An act of hatred backfires

Anti-gay graffiti sprayed on car sparks defiance and a wave of support

MARC PARRY Staff Writer
Section: Capital Region,  Page: B6

Date: Tuesday, May 1, 2007

TROY - Erin Davies thought the plastic-wrapped envelope on her windshield was a parking ticket. Her heart dropped when she saw what was written on it: "Hero."

"You are an inspiration," said the letter inside, which included a $5 bill. "... I would give more if I could afford it." The writer was one of many people touched by Davies' courage since she discovered someone had tagged the words "fAg" and "u r gay" in red spray paint on her Volkswagen Beetle.

The 29-year-old, openly gay for years, could have cleaned the paint and peeled off the rainbow sticker she believes provoked it. Instead, the Sage Graduate School student decided to showcase the defaced Beetle to raise awareness about homophobia.

On Monday, with the school's permission, she drove it onto the Troy campus' main quad. About 50 supporters with signs and rainbow flags rallied around her. Then they paraded around the neighborhood behind her car.

This summer, Davies plans to drive the gray 2002 Beetle across the country. She's working on a documentary about intolerance, and she wants to get 1 million people to add "fagbug" rainbow stickers to their cars "so that no one else will be targeted like I was again."

"What's she's doing is quite amazing and quite courageous," said Andor Skotnes, professor of history at Sage and head of the faculty. "When somebody is essentially attacked, I believe all of us have a responsibility to support them."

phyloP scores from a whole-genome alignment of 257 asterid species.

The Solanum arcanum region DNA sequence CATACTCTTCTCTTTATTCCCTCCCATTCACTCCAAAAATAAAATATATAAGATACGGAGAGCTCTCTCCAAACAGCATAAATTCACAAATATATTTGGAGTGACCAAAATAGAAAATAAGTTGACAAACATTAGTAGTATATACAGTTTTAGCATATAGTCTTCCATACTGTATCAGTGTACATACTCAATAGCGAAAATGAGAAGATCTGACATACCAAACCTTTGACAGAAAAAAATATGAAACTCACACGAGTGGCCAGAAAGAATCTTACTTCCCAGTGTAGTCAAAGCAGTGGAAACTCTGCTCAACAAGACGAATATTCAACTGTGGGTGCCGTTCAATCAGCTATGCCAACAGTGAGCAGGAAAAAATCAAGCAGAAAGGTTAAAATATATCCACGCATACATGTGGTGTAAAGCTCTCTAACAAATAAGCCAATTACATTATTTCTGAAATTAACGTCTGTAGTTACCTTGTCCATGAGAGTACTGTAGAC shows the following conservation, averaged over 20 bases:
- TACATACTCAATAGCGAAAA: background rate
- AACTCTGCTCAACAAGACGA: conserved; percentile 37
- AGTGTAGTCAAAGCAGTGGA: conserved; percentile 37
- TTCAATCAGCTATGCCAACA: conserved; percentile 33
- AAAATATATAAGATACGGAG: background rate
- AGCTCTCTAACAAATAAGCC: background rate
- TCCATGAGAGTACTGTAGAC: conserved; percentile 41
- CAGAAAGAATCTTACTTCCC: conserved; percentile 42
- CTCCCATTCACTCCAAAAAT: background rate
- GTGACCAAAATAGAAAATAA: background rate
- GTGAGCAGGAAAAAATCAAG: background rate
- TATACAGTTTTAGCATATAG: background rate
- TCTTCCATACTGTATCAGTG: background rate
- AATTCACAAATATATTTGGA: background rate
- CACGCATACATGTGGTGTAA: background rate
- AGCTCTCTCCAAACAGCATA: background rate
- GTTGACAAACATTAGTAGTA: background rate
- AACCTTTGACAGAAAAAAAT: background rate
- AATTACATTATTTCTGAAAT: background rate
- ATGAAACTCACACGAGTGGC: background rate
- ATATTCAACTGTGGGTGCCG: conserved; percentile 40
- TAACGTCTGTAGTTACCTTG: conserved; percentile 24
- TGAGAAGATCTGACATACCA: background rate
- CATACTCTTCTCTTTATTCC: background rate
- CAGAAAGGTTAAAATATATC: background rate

The "attack" took place on Eagle Street in Albany, where Davies had parked her car overnight not far from her apartment.

The next morning she discovered the vandalism. The date, April 18, was notable. That day, thousands of students around the country demonstrated against anti-gay harassment in a national "Day of Silence."

When Davies brought the matter to police, she said, they asked about any enemies she might have. But she considered it a pure hate crime. And she felt her rainbow sticker, a symbol of gay solidarity, triggered the crime - not some personal beef.

"If someone knew me, and were going to upset me, they wouldn't write `u r gay' on my car," Davies said. "I've been out, totally out for 12 years. That's not news to me."

Police are "actively" investigating the episode, said Albany Department of Public Safety spokes man Detective James Miller. He said Davies filed a report and forensics photographed and processed the scene.

"There have been no other reports in that area of a similar incident," Miller said.

After the incident, Davies felt humiliated and considered cleaning the car and removing her sticker. But as people kept talking to her about it, she came up with another plan: Why not drive it and see how people react?

So that Friday, she drove it to school. And that's where things really took off.

She parked right in front of the admissions building. Fifty people called campus security in one hour, she said, and she was asked to remove her car from campus.

She started doing media interviews. People started leaving letters on her car. She started a Web site, and a blog.

She hopes MTV might do a reality show on her cross-country trip. Sympathizers have offered to support her journey with gas or places to stay. She claims about 1,000 people have e-mailed her over the past few days.

So who does she think vandalized her car?

No idea, she says. But she does have some thoughts about how they'll react to all the noise she's making: "I think if I make this a big deal, then they're going to feel pretty small."

Marc Parry can be reached at 454-5057 or by e-mail at